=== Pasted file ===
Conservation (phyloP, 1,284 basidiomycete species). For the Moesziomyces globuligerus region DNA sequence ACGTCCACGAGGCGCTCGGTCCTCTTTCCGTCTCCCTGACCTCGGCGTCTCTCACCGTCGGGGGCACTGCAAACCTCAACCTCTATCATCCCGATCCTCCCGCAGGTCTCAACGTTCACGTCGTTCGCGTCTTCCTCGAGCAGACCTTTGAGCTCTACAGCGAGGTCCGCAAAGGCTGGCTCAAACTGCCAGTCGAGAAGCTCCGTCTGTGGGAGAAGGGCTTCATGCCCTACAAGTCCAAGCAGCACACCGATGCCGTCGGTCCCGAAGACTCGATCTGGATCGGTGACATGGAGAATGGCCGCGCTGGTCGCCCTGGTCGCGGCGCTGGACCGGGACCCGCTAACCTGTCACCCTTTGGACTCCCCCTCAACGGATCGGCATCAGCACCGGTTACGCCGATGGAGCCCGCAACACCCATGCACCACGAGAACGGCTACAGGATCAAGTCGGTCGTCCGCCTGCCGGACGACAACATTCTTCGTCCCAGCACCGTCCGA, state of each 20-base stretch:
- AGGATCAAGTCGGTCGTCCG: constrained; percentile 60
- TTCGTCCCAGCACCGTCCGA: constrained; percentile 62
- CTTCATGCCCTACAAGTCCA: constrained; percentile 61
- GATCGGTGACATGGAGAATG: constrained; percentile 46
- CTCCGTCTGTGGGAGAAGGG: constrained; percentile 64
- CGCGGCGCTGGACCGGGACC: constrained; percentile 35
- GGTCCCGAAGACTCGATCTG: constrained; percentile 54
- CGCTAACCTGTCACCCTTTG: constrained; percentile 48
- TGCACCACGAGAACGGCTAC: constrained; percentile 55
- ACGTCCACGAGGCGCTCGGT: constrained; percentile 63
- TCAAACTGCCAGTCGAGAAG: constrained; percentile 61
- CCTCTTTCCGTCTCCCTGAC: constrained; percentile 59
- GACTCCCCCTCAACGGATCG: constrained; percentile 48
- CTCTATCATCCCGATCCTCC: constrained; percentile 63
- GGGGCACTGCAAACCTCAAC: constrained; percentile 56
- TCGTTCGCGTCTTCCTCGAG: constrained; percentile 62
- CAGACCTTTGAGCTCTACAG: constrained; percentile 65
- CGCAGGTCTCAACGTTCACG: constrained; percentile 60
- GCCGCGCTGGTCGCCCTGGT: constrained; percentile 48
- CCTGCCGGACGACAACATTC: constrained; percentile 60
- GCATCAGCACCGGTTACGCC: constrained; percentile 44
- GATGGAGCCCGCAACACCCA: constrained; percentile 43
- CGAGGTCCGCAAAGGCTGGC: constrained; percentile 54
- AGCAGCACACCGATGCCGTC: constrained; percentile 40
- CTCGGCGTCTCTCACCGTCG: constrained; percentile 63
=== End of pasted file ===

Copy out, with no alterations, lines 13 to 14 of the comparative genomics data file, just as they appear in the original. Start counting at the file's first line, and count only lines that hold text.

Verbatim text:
- CCTCTTTCCGTCTCCCTGAC: constrained; percentile 59
- GACTCCCCCTCAACGGATCG: constrained; percentile 48